From the Washington Post, a headline reads “Harris and Buttigieg under the spotlight amid uncertainty over Biden’s future.”
Some quotes from the article:
- The prospect of former president Donald Trump making another White House bid has put Democrats increasingly on edge, sharpening their scrutiny of Buttigieg and Harris.
- …over time, many Democrats have grown more anxious about Harris’s performance and prospects, citing factors both within and beyond her control. Some say Biden has done his vice president few favors.
- As the sitting vice president and a historic figure, Harris is likely to remain at the center of the conversation about Biden’s successor. But many Democrats increasingly see Buttigieg, the country’s first openly gay Senate-confirmed Cabinet secretary, as part of that conversation as well.
- “I expect [Biden] to run again,” said Steve Westly, a California investor and top Biden fundraiser in 2020. “If he doesn’t, I think Harris is clearly the favorite. But I think we’ve got a deep bench. I think people like Secretary Buttigieg. … He now has additional seasoning in a position as secretary of transportation, with a national profile.”
- When it came time for Biden to choose his running mate, he broke with Obama and Bush’s example and chose a candidate with a clear political future. He announced early on it would be a woman, and the then-77-year-old repeatedly described himself as a “transition candidate,” implying that a second term might not be in his game plan.
- Biden never pledged to serve just one term, but he also hasn’t said if he will run for a second. There are plenty of reasons to think Biden is still running in 2024…..Which is why Biden’s choice to give Harris one of the thorniest portfolios ever handed to a VP— the crisis at the Southern border—matters. Biden handed her a nearly impossible task of getting the sprawling U.S. government’s response to the flood of asylum seekers to heel. And, to put it bluntly, there are no good options at her fingertips.
- Biden has also handed a political skunk to another member of his Cabinet with White House ambitions. While Pete Buttigieg’s office at the Department of Transportation is nice, there’s little doubt he’ll be looking for an upgrade in the not-too-distant future. On one hand, he gets to trot out the good news of Biden’s massive infrastructure package as Harris flew to France on an unrelated mission. On the other, he is also the face of the supply-chain mess that could end up Grinching the holidays.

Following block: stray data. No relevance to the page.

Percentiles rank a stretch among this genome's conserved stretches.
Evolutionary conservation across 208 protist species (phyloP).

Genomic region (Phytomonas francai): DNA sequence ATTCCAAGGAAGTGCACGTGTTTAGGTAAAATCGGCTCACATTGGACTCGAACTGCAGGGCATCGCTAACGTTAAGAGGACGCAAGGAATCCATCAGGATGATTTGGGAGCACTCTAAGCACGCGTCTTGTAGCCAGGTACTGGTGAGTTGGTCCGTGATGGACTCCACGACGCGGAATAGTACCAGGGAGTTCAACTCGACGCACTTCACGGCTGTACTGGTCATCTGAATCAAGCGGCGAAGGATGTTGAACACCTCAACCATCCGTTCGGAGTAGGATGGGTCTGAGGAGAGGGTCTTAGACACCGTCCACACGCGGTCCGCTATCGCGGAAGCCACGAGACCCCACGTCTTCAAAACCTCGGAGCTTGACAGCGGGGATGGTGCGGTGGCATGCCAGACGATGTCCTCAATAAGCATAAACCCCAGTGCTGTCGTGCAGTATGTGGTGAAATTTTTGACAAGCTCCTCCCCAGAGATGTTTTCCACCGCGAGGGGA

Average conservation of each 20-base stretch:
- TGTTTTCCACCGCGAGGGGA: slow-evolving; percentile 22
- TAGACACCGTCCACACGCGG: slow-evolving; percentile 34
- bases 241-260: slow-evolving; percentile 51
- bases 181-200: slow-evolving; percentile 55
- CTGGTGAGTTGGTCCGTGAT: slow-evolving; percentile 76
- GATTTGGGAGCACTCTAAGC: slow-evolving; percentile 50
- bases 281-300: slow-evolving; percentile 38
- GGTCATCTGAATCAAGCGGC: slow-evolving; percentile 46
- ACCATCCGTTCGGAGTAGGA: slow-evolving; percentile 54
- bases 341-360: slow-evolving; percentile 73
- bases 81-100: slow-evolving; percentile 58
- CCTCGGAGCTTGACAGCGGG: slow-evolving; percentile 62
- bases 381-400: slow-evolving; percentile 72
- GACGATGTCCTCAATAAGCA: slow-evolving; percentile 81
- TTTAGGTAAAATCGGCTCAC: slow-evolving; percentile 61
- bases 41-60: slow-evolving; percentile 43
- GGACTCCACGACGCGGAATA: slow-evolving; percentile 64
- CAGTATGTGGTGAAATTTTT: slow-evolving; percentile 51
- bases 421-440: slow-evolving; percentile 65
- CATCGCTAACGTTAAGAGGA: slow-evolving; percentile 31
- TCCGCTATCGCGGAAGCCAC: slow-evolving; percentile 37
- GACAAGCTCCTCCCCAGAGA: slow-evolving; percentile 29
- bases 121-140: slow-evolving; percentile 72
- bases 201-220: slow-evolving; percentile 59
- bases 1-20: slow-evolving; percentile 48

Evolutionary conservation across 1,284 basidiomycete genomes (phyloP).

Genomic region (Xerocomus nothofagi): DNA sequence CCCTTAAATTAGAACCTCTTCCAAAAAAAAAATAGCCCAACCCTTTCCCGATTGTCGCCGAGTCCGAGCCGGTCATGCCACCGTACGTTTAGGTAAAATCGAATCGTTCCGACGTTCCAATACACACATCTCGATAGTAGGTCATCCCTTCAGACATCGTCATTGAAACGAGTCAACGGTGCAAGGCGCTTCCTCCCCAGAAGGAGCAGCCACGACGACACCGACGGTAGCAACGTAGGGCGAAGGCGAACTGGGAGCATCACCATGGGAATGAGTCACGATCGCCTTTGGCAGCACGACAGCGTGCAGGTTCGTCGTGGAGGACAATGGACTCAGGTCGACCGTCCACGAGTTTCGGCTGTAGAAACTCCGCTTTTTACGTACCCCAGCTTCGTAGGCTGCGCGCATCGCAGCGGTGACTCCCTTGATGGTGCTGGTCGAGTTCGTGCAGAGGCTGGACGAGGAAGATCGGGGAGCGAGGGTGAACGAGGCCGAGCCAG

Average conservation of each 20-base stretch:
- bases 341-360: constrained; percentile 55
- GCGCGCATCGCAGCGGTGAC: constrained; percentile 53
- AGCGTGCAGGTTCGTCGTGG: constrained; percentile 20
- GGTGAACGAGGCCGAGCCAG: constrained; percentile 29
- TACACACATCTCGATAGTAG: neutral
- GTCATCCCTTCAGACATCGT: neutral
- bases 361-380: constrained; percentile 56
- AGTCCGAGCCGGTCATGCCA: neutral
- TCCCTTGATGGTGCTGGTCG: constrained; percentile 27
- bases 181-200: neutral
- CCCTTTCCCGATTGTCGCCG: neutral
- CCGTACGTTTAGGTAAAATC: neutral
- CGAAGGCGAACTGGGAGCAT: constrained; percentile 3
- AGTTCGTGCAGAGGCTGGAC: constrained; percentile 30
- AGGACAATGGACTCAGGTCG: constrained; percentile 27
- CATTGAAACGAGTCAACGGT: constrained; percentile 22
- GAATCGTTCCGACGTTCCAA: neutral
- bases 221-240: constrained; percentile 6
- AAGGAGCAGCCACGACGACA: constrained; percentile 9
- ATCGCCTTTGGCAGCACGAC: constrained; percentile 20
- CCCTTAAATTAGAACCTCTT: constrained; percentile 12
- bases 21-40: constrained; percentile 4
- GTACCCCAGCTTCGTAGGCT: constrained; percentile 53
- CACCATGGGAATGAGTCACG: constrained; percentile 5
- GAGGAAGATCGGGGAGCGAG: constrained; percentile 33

And at The Hill, Meet the red state governor Democrats should nominate in 2024 instead of Biden or Harris
So who could come off the Democratic bench to help the party keep the White House, an especially important task given that the House and Senate will likely flip back to the GOP in 2022? Here are two obvious alternatives and a dark horse who may be the Democrats’ best option.
- Pete Buttigieg: The former South Bend mayor’s donors are reportedly positioning him as a Plan B under a scenario in which Biden doesn’t run again and Harris isn’t elevated to the top of the ticket. At 28 percent approval, it’s hard to see the party rallying around Harris the way Al Gore cruised to the nomination after eight years as President Clinton’s VP. But Buttigieg is just 39 years old and looks even younger, which will prompt many to ask, “Can this kid who was mayor of a college town really be leader of the free world?”
- Stacey Abrams: The Democratic Party rising star narrowly lost her Georgia gubernatorial bid in 2018 but checks off the same boxes as Harris in terms of race and gender. She is infinitely better than Harris on the stump and in interviews. Agree or disagree with Abrams, she is relatively authentic (unlike Harris) and has a talent for fundraising. But like Buttigieg, she lacks experience.
- Andy Beshear: As witnessed in Virginia earlier this month, the Democratic Party is hemorrhaging independent voters as it continues its march away from the center and toward the AOC/Squad wing of the party. Beshear won his gubernatorial race in deeply red Kentucky because of moderate policies, particularly on police and crime.
- Beshear is a unifier who worked with state Democratic and Republican leaders to pass legislation to appropriate funds to build better schools, expand broadband and invest in hard infrastructure improvements, including clean drinking water.
- He can also point to a successful economic record: At 4.3 percent, Kentucky’s unemployment rate is well below the national average. Kentucky is also among the top 10 states people are moving to.